TWO weeks before his 44th birthday, a writer we know asked his barber to cut his hair in the new style known as "the fade." That's the one kids on MTV wear as they rap about how tough it is growing up in the '90s.
Pals of our friend politely remarked how well the cut suited him. Colleagues at work took the transformation in stride, though some wondered whether mid-life crisis was afoot. "Trendy," they said. The writer's wife bought him a hat.
Our friend, meanwhile, proceeded as if nothing had changed. He didn't feel different, except on blustery mornings when the north wind blew shivery needles of cold into his closely shorn scalp. After a few days he forgot he even had a haircut unless he looked in a mirror.
No one asked him for identification when he bought cigarettes or beer. Store owners didn't follow him suspiciously through the aisles. Policemen regarded him with the same merciful inattention as always.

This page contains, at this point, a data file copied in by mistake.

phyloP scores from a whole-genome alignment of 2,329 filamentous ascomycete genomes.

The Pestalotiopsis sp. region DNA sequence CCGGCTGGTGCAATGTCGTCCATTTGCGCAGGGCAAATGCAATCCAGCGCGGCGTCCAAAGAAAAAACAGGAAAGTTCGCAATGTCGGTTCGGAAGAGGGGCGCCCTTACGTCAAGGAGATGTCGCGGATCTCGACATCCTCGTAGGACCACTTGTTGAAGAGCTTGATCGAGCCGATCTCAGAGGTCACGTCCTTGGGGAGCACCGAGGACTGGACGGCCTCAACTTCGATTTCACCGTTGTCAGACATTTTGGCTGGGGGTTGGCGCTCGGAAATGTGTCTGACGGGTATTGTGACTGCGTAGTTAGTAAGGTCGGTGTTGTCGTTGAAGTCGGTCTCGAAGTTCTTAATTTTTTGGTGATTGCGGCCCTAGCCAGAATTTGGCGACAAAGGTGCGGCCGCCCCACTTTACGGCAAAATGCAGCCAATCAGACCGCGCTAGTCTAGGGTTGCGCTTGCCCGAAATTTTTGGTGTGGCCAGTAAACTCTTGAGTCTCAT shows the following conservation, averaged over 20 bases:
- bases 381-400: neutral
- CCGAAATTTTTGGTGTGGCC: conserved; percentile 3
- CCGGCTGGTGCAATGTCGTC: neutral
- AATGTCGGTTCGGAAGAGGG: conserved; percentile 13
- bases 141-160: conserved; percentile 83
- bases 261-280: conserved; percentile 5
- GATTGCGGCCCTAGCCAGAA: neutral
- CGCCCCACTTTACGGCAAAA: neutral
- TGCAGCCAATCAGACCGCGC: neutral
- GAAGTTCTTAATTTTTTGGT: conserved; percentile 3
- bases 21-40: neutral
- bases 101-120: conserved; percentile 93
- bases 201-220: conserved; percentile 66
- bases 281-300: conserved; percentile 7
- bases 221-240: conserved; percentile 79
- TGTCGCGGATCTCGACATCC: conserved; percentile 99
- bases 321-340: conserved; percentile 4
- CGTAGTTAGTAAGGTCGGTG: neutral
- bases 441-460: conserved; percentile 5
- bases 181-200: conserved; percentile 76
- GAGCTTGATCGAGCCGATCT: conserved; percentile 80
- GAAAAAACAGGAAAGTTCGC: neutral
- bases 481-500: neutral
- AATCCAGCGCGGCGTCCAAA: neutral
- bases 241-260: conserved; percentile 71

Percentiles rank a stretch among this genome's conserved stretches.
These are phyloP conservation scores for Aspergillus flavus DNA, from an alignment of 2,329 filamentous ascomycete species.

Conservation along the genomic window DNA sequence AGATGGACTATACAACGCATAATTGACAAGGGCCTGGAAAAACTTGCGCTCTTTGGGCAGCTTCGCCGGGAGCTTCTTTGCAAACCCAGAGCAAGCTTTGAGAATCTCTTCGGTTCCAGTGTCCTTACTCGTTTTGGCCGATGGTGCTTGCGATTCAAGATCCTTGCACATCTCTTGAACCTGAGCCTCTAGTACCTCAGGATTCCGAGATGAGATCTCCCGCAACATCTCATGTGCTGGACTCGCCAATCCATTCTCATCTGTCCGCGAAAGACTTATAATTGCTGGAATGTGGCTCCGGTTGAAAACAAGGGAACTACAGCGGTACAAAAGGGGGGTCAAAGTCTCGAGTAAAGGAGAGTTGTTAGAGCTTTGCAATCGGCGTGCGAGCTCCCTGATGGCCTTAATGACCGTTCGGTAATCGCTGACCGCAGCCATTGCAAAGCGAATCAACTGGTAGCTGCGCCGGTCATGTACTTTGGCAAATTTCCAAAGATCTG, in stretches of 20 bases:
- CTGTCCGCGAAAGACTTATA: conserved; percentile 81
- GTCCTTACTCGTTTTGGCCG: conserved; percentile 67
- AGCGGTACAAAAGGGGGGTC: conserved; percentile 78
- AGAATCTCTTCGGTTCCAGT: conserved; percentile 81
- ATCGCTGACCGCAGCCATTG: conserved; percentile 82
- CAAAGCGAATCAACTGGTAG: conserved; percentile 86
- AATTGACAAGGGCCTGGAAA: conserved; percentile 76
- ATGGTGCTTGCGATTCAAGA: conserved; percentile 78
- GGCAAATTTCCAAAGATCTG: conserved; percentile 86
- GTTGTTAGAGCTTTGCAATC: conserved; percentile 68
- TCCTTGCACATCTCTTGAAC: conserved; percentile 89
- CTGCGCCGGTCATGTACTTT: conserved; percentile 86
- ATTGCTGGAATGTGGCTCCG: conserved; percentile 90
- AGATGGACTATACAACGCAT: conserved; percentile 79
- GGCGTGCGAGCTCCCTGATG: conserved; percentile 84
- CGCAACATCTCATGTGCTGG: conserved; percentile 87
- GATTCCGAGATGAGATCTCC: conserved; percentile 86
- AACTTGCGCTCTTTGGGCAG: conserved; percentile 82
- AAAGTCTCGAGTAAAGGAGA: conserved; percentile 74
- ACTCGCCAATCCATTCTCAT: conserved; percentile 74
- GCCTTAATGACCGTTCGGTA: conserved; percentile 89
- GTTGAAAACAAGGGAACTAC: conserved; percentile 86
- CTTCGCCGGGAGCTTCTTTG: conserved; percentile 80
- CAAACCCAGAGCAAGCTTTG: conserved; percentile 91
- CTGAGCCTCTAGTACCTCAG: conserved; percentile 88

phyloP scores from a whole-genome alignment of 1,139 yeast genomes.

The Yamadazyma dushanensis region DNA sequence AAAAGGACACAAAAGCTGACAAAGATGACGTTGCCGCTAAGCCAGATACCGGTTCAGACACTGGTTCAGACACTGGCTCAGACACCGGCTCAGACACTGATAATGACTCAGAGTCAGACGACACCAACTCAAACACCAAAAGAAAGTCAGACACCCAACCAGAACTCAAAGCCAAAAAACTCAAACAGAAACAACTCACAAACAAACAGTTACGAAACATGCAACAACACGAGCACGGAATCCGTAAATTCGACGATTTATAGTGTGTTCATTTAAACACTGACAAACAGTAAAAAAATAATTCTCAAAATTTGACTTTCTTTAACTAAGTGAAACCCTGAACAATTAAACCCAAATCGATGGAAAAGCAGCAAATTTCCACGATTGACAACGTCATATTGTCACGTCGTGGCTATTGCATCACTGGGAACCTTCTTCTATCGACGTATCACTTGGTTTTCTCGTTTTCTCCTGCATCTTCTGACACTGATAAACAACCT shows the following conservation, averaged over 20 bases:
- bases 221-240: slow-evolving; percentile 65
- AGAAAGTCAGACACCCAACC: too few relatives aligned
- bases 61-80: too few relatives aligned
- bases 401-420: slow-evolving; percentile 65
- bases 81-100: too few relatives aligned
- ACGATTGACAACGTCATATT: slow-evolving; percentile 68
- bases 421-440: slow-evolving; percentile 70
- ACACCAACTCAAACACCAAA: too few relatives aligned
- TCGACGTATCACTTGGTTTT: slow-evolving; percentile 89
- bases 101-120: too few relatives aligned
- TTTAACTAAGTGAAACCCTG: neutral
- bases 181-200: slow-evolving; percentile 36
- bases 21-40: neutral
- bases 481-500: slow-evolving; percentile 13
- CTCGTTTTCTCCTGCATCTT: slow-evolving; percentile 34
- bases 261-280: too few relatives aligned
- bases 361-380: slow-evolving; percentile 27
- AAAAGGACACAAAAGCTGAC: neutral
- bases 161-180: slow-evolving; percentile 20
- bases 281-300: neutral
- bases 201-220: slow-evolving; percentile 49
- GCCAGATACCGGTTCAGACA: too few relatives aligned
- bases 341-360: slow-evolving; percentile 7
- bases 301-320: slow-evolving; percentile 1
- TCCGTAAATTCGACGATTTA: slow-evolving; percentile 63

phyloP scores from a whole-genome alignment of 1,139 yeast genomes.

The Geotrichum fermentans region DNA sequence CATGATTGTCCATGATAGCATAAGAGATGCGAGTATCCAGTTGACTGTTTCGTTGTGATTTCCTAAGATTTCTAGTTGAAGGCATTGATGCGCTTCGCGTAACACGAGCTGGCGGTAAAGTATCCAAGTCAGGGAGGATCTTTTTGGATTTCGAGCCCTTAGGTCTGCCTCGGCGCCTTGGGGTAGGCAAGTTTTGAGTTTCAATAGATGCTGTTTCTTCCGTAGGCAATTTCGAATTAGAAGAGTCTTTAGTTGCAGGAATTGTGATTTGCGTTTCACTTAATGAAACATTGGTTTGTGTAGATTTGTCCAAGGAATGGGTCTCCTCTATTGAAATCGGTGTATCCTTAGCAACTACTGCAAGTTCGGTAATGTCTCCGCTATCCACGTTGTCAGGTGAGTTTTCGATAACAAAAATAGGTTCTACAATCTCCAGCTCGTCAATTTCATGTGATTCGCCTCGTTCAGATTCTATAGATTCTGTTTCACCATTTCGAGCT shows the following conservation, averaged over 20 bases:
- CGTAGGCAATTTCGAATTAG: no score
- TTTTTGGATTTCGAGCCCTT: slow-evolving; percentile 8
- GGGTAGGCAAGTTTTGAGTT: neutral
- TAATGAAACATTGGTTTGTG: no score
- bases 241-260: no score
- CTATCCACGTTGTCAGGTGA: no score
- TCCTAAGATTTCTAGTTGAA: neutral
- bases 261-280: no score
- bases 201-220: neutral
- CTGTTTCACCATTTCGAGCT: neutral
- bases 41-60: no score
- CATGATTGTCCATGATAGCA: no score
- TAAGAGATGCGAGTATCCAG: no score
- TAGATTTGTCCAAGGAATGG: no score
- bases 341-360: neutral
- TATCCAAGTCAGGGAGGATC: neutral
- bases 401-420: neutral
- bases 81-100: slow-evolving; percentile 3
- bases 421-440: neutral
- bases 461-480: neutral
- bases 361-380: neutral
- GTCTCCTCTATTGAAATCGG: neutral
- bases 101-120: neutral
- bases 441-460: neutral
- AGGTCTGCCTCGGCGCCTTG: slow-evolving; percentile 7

As his "fade" grew in, however, the reflection in his mirror developed an unfortunate resemblance to Kriss Kross -- minus the young rappers' braids, of course. Then he began to wonder whether he really wanted to share hairstyles with Mike Tyson, not exactly a role model.
The clincher came the day before his birthday, when his wife presented him not with the expected watch but -- another hat.
That evening the writer slipped back to the barber shop, where all evidence of his brief second adolescence was discreetly erased. Next morning he awoke to find himself 44 years old -- and perfectly content to be just another middle-aged gent.